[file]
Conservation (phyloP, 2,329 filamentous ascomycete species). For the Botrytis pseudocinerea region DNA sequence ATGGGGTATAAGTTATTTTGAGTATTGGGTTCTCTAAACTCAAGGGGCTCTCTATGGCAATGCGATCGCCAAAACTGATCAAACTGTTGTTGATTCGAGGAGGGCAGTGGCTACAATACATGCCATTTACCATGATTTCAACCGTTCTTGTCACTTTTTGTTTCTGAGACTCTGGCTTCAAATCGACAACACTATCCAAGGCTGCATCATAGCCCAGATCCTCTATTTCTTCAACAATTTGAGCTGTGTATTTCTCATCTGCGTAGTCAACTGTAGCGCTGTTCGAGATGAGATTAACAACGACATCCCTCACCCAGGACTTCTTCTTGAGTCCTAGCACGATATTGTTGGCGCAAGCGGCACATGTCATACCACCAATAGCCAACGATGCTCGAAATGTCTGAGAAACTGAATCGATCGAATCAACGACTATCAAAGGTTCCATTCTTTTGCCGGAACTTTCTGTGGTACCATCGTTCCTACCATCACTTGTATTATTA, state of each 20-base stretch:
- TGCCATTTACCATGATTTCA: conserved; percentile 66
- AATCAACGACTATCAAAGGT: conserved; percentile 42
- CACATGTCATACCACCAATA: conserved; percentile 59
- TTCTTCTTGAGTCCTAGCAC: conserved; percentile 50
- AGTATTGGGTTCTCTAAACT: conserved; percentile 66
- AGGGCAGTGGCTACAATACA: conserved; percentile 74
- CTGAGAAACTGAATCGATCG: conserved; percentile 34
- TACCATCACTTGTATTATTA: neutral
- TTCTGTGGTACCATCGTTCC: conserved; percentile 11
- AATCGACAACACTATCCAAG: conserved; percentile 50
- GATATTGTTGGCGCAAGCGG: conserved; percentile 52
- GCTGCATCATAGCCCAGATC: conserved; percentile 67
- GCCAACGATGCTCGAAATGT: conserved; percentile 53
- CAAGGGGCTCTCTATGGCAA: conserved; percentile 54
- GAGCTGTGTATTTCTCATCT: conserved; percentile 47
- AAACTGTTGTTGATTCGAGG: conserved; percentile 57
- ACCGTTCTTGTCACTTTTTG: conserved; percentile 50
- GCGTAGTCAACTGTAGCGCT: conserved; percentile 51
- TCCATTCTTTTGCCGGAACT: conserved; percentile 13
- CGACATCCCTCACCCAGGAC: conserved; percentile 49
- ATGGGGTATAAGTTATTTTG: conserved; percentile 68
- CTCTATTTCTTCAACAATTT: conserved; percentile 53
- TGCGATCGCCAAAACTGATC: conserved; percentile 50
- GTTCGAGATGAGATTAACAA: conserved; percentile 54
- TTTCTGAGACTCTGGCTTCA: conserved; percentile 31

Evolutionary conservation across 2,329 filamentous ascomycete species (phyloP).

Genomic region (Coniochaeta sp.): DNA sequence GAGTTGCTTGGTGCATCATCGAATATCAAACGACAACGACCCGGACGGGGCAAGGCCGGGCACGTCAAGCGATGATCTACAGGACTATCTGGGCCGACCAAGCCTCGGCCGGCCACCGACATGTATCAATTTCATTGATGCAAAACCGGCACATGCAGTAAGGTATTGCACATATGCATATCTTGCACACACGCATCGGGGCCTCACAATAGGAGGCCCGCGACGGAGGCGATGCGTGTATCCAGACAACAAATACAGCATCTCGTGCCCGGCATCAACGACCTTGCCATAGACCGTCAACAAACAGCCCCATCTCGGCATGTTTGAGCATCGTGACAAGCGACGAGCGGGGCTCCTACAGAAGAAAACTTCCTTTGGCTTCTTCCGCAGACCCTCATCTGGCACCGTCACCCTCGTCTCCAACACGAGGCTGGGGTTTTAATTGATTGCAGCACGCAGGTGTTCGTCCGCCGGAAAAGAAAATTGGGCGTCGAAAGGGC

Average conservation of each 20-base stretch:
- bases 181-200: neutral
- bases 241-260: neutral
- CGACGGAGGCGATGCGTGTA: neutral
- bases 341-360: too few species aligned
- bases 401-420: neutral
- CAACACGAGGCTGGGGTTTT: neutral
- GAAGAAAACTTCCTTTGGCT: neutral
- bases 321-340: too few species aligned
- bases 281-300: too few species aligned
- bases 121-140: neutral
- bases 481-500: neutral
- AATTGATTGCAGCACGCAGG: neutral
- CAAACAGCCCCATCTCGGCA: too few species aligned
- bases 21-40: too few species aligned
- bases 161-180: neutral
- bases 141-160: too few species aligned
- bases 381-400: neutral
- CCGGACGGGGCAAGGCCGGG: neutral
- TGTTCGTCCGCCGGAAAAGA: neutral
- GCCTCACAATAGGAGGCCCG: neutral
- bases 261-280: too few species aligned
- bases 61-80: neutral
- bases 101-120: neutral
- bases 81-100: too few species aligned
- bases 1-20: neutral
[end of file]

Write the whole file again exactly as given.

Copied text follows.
Conservation (phyloP, 2,329 filamentous ascomycete species). For the Botrytis pseudocinerea region DNA sequence ATGGGGTATAAGTTATTTTGAGTATTGGGTTCTCTAAACTCAAGGGGCTCTCTATGGCAATGCGATCGCCAAAACTGATCAAACTGTTGTTGATTCGAGGAGGGCAGTGGCTACAATACATGCCATTTACCATGATTTCAACCGTTCTTGTCACTTTTTGTTTCTGAGACTCTGGCTTCAAATCGACAACACTATCCAAGGCTGCATCATAGCCCAGATCCTCTATTTCTTCAACAATTTGAGCTGTGTATTTCTCATCTGCGTAGTCAACTGTAGCGCTGTTCGAGATGAGATTAACAACGACATCCCTCACCCAGGACTTCTTCTTGAGTCCTAGCACGATATTGTTGGCGCAAGCGGCACATGTCATACCACCAATAGCCAACGATGCTCGAAATGTCTGAGAAACTGAATCGATCGAATCAACGACTATCAAAGGTTCCATTCTTTTGCCGGAACTTTCTGTGGTACCATCGTTCCTACCATCACTTGTATTATTA, state of each 20-base stretch:
- TGCCATTTACCATGATTTCA: conserved; percentile 66
- AATCAACGACTATCAAAGGT: conserved; percentile 42
- CACATGTCATACCACCAATA: conserved; percentile 59
- TTCTTCTTGAGTCCTAGCAC: conserved; percentile 50
- AGTATTGGGTTCTCTAAACT: conserved; percentile 66
- AGGGCAGTGGCTACAATACA: conserved; percentile 74
- CTGAGAAACTGAATCGATCG: conserved; percentile 34
- TACCATCACTTGTATTATTA: neutral
- TTCTGTGGTACCATCGTTCC: conserved; percentile 11
- AATCGACAACACTATCCAAG: conserved; percentile 50
- GATATTGTTGGCGCAAGCGG: conserved; percentile 52
- GCTGCATCATAGCCCAGATC: conserved; percentile 67
- GCCAACGATGCTCGAAATGT: conserved; percentile 53
- CAAGGGGCTCTCTATGGCAA: conserved; percentile 54
- GAGCTGTGTATTTCTCATCT: conserved; percentile 47
- AAACTGTTGTTGATTCGAGG: conserved; percentile 57
- ACCGTTCTTGTCACTTTTTG: conserved; percentile 50
- GCGTAGTCAACTGTAGCGCT: conserved; percentile 51
- TCCATTCTTTTGCCGGAACT: conserved; percentile 13
- CGACATCCCTCACCCAGGAC: conserved; percentile 49
- ATGGGGTATAAGTTATTTTG: conserved; percentile 68
- CTCTATTTCTTCAACAATTT: conserved; percentile 53
- TGCGATCGCCAAAACTGATC: conserved; percentile 50
- GTTCGAGATGAGATTAACAA: conserved; percentile 54
- TTTCTGAGACTCTGGCTTCA: conserved; percentile 31

Evolutionary conservation across 2,329 filamentous ascomycete species (phyloP).

Genomic region (Coniochaeta sp.): DNA sequence GAGTTGCTTGGTGCATCATCGAATATCAAACGACAACGACCCGGACGGGGCAAGGCCGGGCACGTCAAGCGATGATCTACAGGACTATCTGGGCCGACCAAGCCTCGGCCGGCCACCGACATGTATCAATTTCATTGATGCAAAACCGGCACATGCAGTAAGGTATTGCACATATGCATATCTTGCACACACGCATCGGGGCCTCACAATAGGAGGCCCGCGACGGAGGCGATGCGTGTATCCAGACAACAAATACAGCATCTCGTGCCCGGCATCAACGACCTTGCCATAGACCGTCAACAAACAGCCCCATCTCGGCATGTTTGAGCATCGTGACAAGCGACGAGCGGGGCTCCTACAGAAGAAAACTTCCTTTGGCTTCTTCCGCAGACCCTCATCTGGCACCGTCACCCTCGTCTCCAACACGAGGCTGGGGTTTTAATTGATTGCAGCACGCAGGTGTTCGTCCGCCGGAAAAGAAAATTGGGCGTCGAAAGGGC

Average conservation of each 20-base stretch:
- bases 181-200: neutral
- bases 241-260: neutral
- CGACGGAGGCGATGCGTGTA: neutral
- bases 341-360: too few species aligned
- bases 401-420: neutral
- CAACACGAGGCTGGGGTTTT: neutral
- GAAGAAAACTTCCTTTGGCT: neutral
- bases 321-340: too few species aligned
- bases 281-300: too few species aligned
- bases 121-140: neutral
- bases 481-500: neutral
- AATTGATTGCAGCACGCAGG: neutral
- CAAACAGCCCCATCTCGGCA: too few species aligned
- bases 21-40: too few species aligned
- bases 161-180: neutral
- bases 141-160: too few species aligned
- bases 381-400: neutral
- CCGGACGGGGCAAGGCCGGG: neutral
- TGTTCGTCCGCCGGAAAAGA: neutral
- GCCTCACAATAGGAGGCCCG: neutral
- bases 261-280: too few species aligned
- bases 61-80: neutral
- bases 101-120: neutral
- bases 81-100: too few species aligned
- bases 1-20: neutral